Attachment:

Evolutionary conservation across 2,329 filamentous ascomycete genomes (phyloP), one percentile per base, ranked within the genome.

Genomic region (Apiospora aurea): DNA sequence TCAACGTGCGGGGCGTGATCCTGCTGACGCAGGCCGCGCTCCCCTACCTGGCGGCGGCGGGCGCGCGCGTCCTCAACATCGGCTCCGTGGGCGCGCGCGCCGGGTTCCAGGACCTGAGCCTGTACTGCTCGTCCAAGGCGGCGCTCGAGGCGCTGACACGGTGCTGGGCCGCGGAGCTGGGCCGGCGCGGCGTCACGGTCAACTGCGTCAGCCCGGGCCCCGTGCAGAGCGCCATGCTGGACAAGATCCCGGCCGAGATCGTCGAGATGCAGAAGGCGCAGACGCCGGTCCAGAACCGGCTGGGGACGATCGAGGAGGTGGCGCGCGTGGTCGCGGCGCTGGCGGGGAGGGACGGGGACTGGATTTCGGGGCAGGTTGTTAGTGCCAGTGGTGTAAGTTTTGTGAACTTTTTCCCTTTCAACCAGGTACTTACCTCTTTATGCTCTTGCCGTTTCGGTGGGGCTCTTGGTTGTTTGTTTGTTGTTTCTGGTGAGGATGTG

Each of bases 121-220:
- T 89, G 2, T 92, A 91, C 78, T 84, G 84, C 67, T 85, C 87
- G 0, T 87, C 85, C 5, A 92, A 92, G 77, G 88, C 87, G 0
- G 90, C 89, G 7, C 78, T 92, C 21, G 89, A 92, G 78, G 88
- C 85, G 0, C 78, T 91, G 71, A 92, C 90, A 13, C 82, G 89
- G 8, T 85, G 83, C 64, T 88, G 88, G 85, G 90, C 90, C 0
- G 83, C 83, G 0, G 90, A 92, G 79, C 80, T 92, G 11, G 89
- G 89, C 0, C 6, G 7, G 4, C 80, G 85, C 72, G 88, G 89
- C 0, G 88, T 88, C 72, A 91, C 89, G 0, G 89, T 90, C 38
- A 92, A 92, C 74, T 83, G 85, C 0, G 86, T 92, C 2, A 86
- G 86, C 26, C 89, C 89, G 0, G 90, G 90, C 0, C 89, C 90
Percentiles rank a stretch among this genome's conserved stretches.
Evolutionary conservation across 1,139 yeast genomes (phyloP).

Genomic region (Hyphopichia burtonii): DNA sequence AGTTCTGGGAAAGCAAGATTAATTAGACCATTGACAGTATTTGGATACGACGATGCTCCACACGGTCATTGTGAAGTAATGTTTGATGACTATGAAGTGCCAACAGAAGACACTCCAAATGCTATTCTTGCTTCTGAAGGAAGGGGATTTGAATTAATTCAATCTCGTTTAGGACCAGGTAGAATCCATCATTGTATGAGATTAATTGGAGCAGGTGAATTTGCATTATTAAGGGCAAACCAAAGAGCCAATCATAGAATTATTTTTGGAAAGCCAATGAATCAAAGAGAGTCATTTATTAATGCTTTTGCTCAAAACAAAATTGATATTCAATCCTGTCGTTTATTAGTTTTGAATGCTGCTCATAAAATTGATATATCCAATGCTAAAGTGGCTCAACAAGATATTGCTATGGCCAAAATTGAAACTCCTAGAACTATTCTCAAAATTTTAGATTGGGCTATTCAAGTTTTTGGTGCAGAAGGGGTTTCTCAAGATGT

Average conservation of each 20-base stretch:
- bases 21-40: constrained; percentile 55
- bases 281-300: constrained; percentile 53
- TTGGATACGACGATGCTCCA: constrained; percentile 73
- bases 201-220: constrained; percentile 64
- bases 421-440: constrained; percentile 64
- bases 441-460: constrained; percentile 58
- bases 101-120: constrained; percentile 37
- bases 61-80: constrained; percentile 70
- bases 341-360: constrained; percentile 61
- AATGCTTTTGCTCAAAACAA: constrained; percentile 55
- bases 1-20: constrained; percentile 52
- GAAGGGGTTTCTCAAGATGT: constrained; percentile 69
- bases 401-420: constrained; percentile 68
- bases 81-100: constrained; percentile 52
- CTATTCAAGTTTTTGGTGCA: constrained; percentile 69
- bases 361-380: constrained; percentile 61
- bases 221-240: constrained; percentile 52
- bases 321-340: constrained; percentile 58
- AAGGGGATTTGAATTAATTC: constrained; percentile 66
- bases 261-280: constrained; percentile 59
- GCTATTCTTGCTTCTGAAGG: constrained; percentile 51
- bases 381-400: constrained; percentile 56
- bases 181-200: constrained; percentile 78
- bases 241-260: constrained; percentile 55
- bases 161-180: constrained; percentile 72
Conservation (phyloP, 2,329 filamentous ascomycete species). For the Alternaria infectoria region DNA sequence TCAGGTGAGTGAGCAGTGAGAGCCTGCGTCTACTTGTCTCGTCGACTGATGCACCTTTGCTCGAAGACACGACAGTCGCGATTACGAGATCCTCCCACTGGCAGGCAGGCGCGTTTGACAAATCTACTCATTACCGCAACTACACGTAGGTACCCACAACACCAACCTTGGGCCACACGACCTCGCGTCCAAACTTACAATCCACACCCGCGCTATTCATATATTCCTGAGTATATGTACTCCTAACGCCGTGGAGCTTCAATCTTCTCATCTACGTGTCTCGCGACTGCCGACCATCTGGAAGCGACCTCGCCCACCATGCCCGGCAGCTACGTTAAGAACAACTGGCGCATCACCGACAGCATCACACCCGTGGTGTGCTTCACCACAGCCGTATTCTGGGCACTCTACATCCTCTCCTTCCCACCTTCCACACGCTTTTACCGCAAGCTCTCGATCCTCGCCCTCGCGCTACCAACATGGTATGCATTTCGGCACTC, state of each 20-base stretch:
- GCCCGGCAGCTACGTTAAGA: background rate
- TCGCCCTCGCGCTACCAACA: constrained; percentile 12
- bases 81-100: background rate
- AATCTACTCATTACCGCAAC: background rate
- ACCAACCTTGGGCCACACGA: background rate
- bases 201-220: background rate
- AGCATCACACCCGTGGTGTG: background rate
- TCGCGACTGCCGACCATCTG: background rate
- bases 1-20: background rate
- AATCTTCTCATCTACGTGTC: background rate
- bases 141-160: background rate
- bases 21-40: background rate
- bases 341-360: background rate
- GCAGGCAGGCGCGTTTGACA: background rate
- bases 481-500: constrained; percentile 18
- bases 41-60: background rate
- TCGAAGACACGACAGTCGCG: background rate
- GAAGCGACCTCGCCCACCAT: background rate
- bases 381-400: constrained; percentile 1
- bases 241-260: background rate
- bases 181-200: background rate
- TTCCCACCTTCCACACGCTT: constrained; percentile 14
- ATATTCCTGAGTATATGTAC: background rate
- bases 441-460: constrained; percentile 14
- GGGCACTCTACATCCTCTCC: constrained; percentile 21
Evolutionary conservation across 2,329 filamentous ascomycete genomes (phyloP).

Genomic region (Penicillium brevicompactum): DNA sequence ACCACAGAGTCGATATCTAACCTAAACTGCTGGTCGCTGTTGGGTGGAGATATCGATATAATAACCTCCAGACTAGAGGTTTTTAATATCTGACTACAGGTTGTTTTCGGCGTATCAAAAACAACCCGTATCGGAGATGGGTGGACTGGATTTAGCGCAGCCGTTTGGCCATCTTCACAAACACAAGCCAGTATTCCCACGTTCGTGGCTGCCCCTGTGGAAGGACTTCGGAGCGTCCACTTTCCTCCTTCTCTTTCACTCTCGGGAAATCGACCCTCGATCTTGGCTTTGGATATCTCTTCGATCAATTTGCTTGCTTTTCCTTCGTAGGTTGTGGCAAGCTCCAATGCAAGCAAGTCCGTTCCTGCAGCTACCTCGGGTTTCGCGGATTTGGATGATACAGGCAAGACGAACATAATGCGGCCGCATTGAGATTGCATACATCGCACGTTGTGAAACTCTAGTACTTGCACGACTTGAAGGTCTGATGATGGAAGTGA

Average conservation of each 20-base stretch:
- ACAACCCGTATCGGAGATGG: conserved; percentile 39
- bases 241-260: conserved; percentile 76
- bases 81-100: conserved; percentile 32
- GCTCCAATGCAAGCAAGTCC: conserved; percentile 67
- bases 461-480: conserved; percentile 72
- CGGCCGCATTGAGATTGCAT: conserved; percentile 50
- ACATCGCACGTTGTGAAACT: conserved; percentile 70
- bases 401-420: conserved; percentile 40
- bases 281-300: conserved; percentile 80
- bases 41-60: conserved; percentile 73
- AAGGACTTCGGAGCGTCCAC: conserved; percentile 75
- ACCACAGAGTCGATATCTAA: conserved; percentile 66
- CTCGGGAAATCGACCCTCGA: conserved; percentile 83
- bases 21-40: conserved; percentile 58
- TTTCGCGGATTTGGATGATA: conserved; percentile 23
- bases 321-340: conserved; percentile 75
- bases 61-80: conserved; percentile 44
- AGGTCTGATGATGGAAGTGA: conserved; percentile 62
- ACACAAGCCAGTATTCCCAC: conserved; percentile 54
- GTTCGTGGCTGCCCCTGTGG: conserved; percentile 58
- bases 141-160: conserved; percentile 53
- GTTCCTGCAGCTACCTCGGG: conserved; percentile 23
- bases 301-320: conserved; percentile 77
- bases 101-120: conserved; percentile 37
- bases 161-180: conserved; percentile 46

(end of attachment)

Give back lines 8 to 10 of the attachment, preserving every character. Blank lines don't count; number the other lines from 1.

- G 8, T 85, G 83, C 64, T 88, G 88, G 85, G 90, C 90, C 0
- G 83, C 83, G 0, G 90, A 92, G 79, C 80, T 92, G 11, G 89
- G 89, C 0, C 6, G 7, G 4, C 80, G 85, C 72, G 88, G 89